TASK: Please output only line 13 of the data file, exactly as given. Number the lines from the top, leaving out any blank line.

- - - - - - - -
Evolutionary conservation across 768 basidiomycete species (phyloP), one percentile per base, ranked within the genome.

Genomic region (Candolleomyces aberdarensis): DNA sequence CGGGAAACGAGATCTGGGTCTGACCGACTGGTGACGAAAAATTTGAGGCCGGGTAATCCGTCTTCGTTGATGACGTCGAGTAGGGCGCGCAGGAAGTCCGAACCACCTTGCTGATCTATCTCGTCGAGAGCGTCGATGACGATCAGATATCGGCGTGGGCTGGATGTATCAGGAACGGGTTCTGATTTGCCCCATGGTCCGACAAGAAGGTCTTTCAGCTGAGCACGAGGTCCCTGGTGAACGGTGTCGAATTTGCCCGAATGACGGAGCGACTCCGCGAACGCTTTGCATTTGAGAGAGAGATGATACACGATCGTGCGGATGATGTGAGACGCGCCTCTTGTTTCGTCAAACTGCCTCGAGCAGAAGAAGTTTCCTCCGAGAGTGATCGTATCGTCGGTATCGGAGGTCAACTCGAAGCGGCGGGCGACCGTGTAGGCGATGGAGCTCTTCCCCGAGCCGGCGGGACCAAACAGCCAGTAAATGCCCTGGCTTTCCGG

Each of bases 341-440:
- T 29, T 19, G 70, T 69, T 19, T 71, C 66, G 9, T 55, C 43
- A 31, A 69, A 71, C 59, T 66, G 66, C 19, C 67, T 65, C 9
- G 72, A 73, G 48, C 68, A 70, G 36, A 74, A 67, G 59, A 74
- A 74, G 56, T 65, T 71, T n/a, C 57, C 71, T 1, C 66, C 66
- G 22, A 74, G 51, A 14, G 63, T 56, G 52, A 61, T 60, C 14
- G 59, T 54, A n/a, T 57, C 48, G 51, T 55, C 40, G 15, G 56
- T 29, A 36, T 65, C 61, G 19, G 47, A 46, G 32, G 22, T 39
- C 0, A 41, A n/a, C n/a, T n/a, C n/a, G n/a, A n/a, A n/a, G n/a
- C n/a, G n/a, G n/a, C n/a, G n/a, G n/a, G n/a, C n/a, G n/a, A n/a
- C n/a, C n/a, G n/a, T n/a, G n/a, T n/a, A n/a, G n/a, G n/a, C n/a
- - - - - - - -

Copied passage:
- C n/a, C n/a, G n/a, T n/a, G n/a, T n/a, A n/a, G n/a, G n/a, C n/a